Tuesday, 25 November 2014

How to: Take Good Pictures



Since starting this blog I have noticed that I've been carrying my camera around pretty much everywhere. Therefore, I have gotten a lot more practice than usual recently at taking photos. I went on a photography course once and I remember hearing very little besides the words "aperture" and "shutter speed" which the one day course did not allow enough time to cover entirely and anyway, I do not believe you have to have in depth knowledge on these terms in order be a good photographer. I definitely am not a fantastic one myself ('photographer' and 'Keating' have probably never even been said in the same sentence before) but I have managed use my photos in order to run a blog and I feel like I could offer tips I have learnt so far, despite lacking some more technical knowledge and especially if you are just beginning or wanting to write a blog yourself. I know there are people out there on the internet that can say all these things and more in a lot more detail but this may hopefully be able to fill in a few gaps for you.

The first thing I would recommend would be that you got to know your camera. This just means practice more frequently and experiment with the different settings. Try to take the same photo in different modes to see which one works best for which job. Soon after doing this you will be able to asses a situation and know almost instantly which is best for the shot you want. Take pictures both indoors and outside and look at the difference in lighting. Lighting is also a very significant factor which has potential to determine whether the photo you take will be what you want it to be. You need to experiment also with that, where lighting can't be changed your angle could be.

There are lots of different cameras so you just have to test out your own and make the best with what you've got. Sometimes however, you are only as good as your camera and there can be limitations but that is no reason to give up just yet. You can see in the pictures below how your settings and angles can have an effect. The photos on the left are me just picking up my camera and taking a photo of what I saw, the photos on the right are taken after reconsidering my settings or my angle.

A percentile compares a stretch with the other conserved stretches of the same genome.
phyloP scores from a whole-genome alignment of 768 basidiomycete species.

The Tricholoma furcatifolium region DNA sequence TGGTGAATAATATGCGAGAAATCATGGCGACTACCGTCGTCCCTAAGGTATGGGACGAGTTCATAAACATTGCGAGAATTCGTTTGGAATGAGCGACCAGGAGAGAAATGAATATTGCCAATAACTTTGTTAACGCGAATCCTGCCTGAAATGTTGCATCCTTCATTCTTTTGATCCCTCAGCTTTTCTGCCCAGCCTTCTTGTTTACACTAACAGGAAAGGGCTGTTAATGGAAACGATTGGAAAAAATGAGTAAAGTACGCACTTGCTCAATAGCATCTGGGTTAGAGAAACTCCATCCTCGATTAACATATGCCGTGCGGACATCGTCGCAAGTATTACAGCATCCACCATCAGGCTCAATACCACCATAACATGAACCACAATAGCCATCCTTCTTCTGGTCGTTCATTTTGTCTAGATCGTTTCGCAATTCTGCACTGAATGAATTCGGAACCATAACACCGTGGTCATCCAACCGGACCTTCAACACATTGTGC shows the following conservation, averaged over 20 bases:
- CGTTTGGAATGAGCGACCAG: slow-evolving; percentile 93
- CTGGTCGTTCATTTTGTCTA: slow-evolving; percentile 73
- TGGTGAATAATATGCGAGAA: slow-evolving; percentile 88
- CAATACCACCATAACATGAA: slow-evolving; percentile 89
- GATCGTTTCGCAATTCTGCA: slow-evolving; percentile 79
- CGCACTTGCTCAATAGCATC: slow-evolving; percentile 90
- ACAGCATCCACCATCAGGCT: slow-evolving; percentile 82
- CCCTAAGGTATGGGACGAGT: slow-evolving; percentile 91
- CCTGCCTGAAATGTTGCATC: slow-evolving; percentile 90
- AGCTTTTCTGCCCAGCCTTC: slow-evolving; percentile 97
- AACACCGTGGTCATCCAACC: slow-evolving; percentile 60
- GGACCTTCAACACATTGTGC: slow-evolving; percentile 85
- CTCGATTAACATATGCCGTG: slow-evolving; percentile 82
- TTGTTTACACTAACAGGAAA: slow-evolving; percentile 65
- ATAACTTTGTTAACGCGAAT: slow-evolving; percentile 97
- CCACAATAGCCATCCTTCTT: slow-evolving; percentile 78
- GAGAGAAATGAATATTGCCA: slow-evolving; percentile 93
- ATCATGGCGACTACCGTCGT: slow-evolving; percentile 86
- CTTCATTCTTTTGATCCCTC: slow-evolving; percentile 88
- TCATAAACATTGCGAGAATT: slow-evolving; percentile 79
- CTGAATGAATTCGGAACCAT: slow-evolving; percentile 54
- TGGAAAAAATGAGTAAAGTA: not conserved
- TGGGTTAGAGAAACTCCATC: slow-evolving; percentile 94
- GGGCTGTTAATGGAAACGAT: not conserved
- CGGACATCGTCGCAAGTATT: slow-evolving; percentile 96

For example through experimenting, I know that with my camera to get a blurry background and an object of focus, you have to stand further back and zoom in. Don't be ashamed to use auto-mode either. Admittedly, a lot of the time it knows what it is doing better than I do. When capturing fast moving things you are only going to get that shot once so don't waste it trying to get the right setting, just go for it!

This next bit is a really important trick that, shockingly, not many people point out to you when you are first starting. Your brain likes to see things in thirds. This means that when looking through the screen of your camera, in your mind you need to divide the image you see both vertically and horizontally. Many people do this naturally but it helps if you recognise what you are doing.

You use two imaginary lines to split up the image horizontally into three different sections like the example below. You can see here that each section looks different. It has a different shape, colour, distance and focus. You don't need to consider all these factors when taking pictures, just a few or even one at a time will do.


Still considering the horizontal lines, you need to introduce your imaginary vertical lines. It follows the same rules. This is a good example because it demonstrates how it is not necessary to have a very obvious or noticeable difference between the thirds. I have kept it very simple here so only the shape of the wave divides the image.


Some cameras do have grids to help you do this. It can be overwhelming to try and figure out how to ensure each box has different content. You don't need to do that at all in order to achieve your perfect photo. The differences can be very subtle. Just think about the lines as being horizontal or vertical to keep it simple and organised in your mind.


Don't worry if you don't get the photo you want on your first take, I normally take a few and decide which I like best. It can take a while for you to adjust to seeing pictures this way but practice is all that is needed in that situation.

My Final piece of advice is to try and take pictures people are interested in, things that you don't usually see in real life. For example the picture above shows an angle you would not usually view the sea from and with lots of extra detail that you are never able to see in real life. People also like to see photos of you and what you are getting up to, or sometimes photos that would inspire them and give them ideas. If you think about it those are probably the main reasons that Instagram and Pinterest are so successful. You just have to keep people interested. Good luck!

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